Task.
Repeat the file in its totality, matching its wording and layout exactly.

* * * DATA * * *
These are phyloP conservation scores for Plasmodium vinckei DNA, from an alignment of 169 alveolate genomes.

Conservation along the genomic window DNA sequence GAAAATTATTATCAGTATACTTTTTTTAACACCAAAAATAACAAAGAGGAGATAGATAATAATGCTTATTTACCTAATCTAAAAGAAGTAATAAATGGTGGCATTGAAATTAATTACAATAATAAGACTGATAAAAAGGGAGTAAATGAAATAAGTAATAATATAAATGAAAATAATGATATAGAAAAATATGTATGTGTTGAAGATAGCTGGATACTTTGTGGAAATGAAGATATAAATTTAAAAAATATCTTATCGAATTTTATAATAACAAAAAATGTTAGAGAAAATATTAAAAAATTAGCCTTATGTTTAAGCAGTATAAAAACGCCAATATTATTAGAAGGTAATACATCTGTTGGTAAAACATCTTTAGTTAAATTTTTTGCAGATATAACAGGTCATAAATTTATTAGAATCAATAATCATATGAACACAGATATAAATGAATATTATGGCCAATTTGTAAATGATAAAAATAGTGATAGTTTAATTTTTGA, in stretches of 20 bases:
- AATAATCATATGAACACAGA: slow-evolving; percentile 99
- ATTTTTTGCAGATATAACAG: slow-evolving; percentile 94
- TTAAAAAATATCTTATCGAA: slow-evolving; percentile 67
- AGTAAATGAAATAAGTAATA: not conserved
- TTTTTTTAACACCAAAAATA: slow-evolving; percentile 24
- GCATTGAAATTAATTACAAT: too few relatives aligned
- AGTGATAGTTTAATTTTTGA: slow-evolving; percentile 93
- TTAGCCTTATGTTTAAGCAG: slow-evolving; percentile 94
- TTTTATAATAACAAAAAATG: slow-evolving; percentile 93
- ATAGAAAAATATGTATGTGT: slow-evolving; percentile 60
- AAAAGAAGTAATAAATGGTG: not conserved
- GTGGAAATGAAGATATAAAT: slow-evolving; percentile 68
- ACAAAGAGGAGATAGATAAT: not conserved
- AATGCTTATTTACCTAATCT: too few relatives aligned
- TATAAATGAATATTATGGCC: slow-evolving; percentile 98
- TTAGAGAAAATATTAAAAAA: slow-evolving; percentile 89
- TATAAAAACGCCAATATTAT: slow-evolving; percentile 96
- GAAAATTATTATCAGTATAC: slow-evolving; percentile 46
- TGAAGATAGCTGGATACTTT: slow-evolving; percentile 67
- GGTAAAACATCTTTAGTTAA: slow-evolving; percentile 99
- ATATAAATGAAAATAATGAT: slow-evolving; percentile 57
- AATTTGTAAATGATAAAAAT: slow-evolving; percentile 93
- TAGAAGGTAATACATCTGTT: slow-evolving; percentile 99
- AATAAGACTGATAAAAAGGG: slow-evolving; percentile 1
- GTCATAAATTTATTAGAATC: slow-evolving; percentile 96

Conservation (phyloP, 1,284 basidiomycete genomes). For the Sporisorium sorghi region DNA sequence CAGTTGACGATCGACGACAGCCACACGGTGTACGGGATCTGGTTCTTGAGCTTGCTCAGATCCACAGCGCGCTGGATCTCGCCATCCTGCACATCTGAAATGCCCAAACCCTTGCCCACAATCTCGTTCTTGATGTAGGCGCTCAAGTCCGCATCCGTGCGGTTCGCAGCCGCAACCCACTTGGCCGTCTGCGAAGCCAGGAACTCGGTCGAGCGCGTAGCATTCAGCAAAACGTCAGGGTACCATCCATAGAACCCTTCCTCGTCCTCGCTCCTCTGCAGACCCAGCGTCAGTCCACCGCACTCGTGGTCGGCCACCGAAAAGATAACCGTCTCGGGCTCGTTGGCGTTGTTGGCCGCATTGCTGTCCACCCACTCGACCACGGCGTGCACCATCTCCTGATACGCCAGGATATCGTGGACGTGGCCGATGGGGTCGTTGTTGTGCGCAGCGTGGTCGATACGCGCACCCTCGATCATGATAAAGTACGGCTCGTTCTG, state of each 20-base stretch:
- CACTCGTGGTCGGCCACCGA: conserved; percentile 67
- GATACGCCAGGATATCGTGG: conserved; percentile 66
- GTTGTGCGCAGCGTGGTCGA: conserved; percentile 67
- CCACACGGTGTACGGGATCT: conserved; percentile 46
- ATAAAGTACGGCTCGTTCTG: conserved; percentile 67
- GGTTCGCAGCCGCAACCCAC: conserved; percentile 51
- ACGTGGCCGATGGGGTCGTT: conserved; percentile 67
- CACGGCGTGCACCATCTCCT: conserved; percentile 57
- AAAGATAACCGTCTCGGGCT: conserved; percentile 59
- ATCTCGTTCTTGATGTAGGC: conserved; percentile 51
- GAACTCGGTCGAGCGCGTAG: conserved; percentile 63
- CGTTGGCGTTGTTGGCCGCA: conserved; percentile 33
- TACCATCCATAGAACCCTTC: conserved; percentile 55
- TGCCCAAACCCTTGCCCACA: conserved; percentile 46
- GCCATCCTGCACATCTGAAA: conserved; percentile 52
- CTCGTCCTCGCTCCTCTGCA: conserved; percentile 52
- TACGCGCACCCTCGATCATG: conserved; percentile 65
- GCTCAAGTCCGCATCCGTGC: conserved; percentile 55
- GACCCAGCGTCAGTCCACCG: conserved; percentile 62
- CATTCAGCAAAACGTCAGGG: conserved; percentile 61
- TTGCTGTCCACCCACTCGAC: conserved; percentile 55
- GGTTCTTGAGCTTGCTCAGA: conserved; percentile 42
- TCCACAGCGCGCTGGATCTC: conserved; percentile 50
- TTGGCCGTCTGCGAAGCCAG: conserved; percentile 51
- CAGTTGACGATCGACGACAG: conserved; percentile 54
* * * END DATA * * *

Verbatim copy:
These are phyloP conservation scores for Plasmodium vinckei DNA, from an alignment of 169 alveolate genomes.

Conservation along the genomic window DNA sequence GAAAATTATTATCAGTATACTTTTTTTAACACCAAAAATAACAAAGAGGAGATAGATAATAATGCTTATTTACCTAATCTAAAAGAAGTAATAAATGGTGGCATTGAAATTAATTACAATAATAAGACTGATAAAAAGGGAGTAAATGAAATAAGTAATAATATAAATGAAAATAATGATATAGAAAAATATGTATGTGTTGAAGATAGCTGGATACTTTGTGGAAATGAAGATATAAATTTAAAAAATATCTTATCGAATTTTATAATAACAAAAAATGTTAGAGAAAATATTAAAAAATTAGCCTTATGTTTAAGCAGTATAAAAACGCCAATATTATTAGAAGGTAATACATCTGTTGGTAAAACATCTTTAGTTAAATTTTTTGCAGATATAACAGGTCATAAATTTATTAGAATCAATAATCATATGAACACAGATATAAATGAATATTATGGCCAATTTGTAAATGATAAAAATAGTGATAGTTTAATTTTTGA, in stretches of 20 bases:
- AATAATCATATGAACACAGA: slow-evolving; percentile 99
- ATTTTTTGCAGATATAACAG: slow-evolving; percentile 94
- TTAAAAAATATCTTATCGAA: slow-evolving; percentile 67
- AGTAAATGAAATAAGTAATA: not conserved
- TTTTTTTAACACCAAAAATA: slow-evolving; percentile 24
- GCATTGAAATTAATTACAAT: too few relatives aligned
- AGTGATAGTTTAATTTTTGA: slow-evolving; percentile 93
- TTAGCCTTATGTTTAAGCAG: slow-evolving; percentile 94
- TTTTATAATAACAAAAAATG: slow-evolving; percentile 93
- ATAGAAAAATATGTATGTGT: slow-evolving; percentile 60
- AAAAGAAGTAATAAATGGTG: not conserved
- GTGGAAATGAAGATATAAAT: slow-evolving; percentile 68
- ACAAAGAGGAGATAGATAAT: not conserved
- AATGCTTATTTACCTAATCT: too few relatives aligned
- TATAAATGAATATTATGGCC: slow-evolving; percentile 98
- TTAGAGAAAATATTAAAAAA: slow-evolving; percentile 89
- TATAAAAACGCCAATATTAT: slow-evolving; percentile 96
- GAAAATTATTATCAGTATAC: slow-evolving; percentile 46
- TGAAGATAGCTGGATACTTT: slow-evolving; percentile 67
- GGTAAAACATCTTTAGTTAA: slow-evolving; percentile 99
- ATATAAATGAAAATAATGAT: slow-evolving; percentile 57
- AATTTGTAAATGATAAAAAT: slow-evolving; percentile 93
- TAGAAGGTAATACATCTGTT: slow-evolving; percentile 99
- AATAAGACTGATAAAAAGGG: slow-evolving; percentile 1
- GTCATAAATTTATTAGAATC: slow-evolving; percentile 96

Conservation (phyloP, 1,284 basidiomycete genomes). For the Sporisorium sorghi region DNA sequence CAGTTGACGATCGACGACAGCCACACGGTGTACGGGATCTGGTTCTTGAGCTTGCTCAGATCCACAGCGCGCTGGATCTCGCCATCCTGCACATCTGAAATGCCCAAACCCTTGCCCACAATCTCGTTCTTGATGTAGGCGCTCAAGTCCGCATCCGTGCGGTTCGCAGCCGCAACCCACTTGGCCGTCTGCGAAGCCAGGAACTCGGTCGAGCGCGTAGCATTCAGCAAAACGTCAGGGTACCATCCATAGAACCCTTCCTCGTCCTCGCTCCTCTGCAGACCCAGCGTCAGTCCACCGCACTCGTGGTCGGCCACCGAAAAGATAACCGTCTCGGGCTCGTTGGCGTTGTTGGCCGCATTGCTGTCCACCCACTCGACCACGGCGTGCACCATCTCCTGATACGCCAGGATATCGTGGACGTGGCCGATGGGGTCGTTGTTGTGCGCAGCGTGGTCGATACGCGCACCCTCGATCATGATAAAGTACGGCTCGTTCTG, state of each 20-base stretch:
- CACTCGTGGTCGGCCACCGA: conserved; percentile 67
- GATACGCCAGGATATCGTGG: conserved; percentile 66
- GTTGTGCGCAGCGTGGTCGA: conserved; percentile 67
- CCACACGGTGTACGGGATCT: conserved; percentile 46
- ATAAAGTACGGCTCGTTCTG: conserved; percentile 67
- GGTTCGCAGCCGCAACCCAC: conserved; percentile 51
- ACGTGGCCGATGGGGTCGTT: conserved; percentile 67
- CACGGCGTGCACCATCTCCT: conserved; percentile 57
- AAAGATAACCGTCTCGGGCT: conserved; percentile 59
- ATCTCGTTCTTGATGTAGGC: conserved; percentile 51
- GAACTCGGTCGAGCGCGTAG: conserved; percentile 63
- CGTTGGCGTTGTTGGCCGCA: conserved; percentile 33
- TACCATCCATAGAACCCTTC: conserved; percentile 55
- TGCCCAAACCCTTGCCCACA: conserved; percentile 46
- GCCATCCTGCACATCTGAAA: conserved; percentile 52
- CTCGTCCTCGCTCCTCTGCA: conserved; percentile 52
- TACGCGCACCCTCGATCATG: conserved; percentile 65
- GCTCAAGTCCGCATCCGTGC: conserved; percentile 55
- GACCCAGCGTCAGTCCACCG: conserved; percentile 62
- CATTCAGCAAAACGTCAGGG: conserved; percentile 61
- TTGCTGTCCACCCACTCGAC: conserved; percentile 55
- GGTTCTTGAGCTTGCTCAGA: conserved; percentile 42
- TCCACAGCGCGCTGGATCTC: conserved; percentile 50
- TTGGCCGTCTGCGAAGCCAG: conserved; percentile 51
- CAGTTGACGATCGACGACAG: conserved; percentile 54